The next Monday night, I found myself listening to a local high school football coach read off a set of slides for three hours.  I walked out a card-carrying coach.  Coach H seemed really pleased.  I was too, though I still didn’t know a damn thing about field hockey. 

But neither do these six-year-old girls.  They’re out there to have fun.  Smack the ball around a little, spirit it away from their teammates, and loosely dribble it down the field to take a shot on goal.  And as I stand out there, herding the field of kittens, I’m just glad I didn’t miss my chance to get in the game. 

This post was inspired by Barracuda by Christos Tsiolkas, a novel where former Olympic hopeful Dan destroys his swimming career and his attempt at redemption after prison. Join From Left to Write on September 30th as we discuss Barracuda. As a member, I received a copy of the book for review purposes.

Monday, September 15, 2014

Glad to Have a Girl

This post was inspired by The Underground Girls of Kabul by journalist Jenny Nordberg, who discovers a secret Afghani practice where girls are dressed and raised as boys. Join From Left to Write on September 16th as we discuss The Underground Girls of Kabul. As a member, I received a copy of the book for review purposes.

There was a time when I could only imagine having a male child.  I’m kind of a teenage boy myself, disguised in a 44-year-old woman’s body.  I figured I would know how to interact with a boy.  I like to be gross.  I like getting dirty.  I like to play rough.  I pictured us investigating dinosaur bones together.  While pregnant, I squeezed my eyes together and tried to picture my future child.  I didn’t get a face, just a pair of legs swinging from a chair in the cafeteria of the local science museum. 

Yup, it’s a boy I thought. 

We only had one name picked out for him:  Holden.   And at 11 pm each night, he kicked the stuffing out of me, such that we took to calling him “Boom Boom Moore.”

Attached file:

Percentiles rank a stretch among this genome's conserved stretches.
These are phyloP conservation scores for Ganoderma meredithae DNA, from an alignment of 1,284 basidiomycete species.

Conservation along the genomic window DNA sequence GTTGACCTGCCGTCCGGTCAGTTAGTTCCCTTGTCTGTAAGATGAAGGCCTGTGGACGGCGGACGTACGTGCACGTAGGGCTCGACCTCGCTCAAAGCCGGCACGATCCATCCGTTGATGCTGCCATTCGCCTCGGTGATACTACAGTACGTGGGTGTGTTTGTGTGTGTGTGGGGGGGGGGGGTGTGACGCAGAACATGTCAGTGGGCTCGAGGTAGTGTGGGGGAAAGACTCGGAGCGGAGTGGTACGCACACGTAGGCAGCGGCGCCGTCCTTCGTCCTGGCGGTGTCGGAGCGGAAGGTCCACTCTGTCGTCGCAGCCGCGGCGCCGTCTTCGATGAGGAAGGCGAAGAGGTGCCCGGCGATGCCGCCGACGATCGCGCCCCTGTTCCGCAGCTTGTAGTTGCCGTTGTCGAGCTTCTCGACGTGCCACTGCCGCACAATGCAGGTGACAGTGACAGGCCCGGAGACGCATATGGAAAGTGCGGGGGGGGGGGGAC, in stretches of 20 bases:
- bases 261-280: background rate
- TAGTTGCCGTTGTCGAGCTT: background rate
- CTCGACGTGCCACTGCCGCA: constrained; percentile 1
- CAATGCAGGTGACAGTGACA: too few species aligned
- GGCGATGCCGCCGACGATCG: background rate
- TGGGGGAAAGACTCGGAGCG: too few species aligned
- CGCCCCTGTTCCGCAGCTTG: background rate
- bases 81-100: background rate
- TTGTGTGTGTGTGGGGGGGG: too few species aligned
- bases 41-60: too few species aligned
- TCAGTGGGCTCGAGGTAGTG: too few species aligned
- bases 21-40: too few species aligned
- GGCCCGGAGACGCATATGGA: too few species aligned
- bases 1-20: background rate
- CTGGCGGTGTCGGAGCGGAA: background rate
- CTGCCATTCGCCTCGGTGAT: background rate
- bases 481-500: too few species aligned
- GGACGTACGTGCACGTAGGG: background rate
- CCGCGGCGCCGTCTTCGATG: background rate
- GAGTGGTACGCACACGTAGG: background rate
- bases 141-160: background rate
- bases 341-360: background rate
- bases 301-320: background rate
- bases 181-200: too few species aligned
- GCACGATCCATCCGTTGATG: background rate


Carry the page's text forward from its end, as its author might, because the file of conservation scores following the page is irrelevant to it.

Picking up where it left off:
He had to be a boy. 

I wanted his sex to be a surprise, much to my husband's disappointment.  When we went in for our week 20, high-level ultrasound, I told the technician in no uncertain terms that though my husband wanted to know the sex of the child, I was to be left in the dark.  I didn’t want any pointing and giggling.  The technician aimed her wand and peered at the screen, pointing out body parts, like a transdermal tour guide.  I followed along, but when she got to the pelvic region I averted my eyes because I didn’t want to accidentally see the penis.  She gave nothing away.  When it was over, I left the room to pee (they make you do this on a maxed-out bladder), and my husband remained behind to find out what we were going to have.

“I don’t know,” the technician said.

“What do you mean you don’t know?” my husband asked.  After all, wasn’t it their job to look for nuchal folds and other things indiscernible to the untrained eye?

“The way the baby was turned, I couldn’t tell, not with certainty.” 

We walked out of there knowing one thing for sure, our baby did not have an obvious penis.  Well, so be it. 

Fast forward to 20 weeks later, when the director of the Maternal Fetal Medicine department stood over me and announced that I had just given birth to a baby girl.  Much to my surprise, I was thrilled.    

How nice that I could be thrilled.  That I don’t live in a society where a daughter means shame and disappointment, where a daughter is something to be mourned or hidden.  Rather, that I live in a place where being female means freedom—freedom to wear pants or a dress, freedom to cry or be stoic, freedom to get pregnant or decide not to. 

Life might have been different had Sophie been born a boy.  Different, but not better.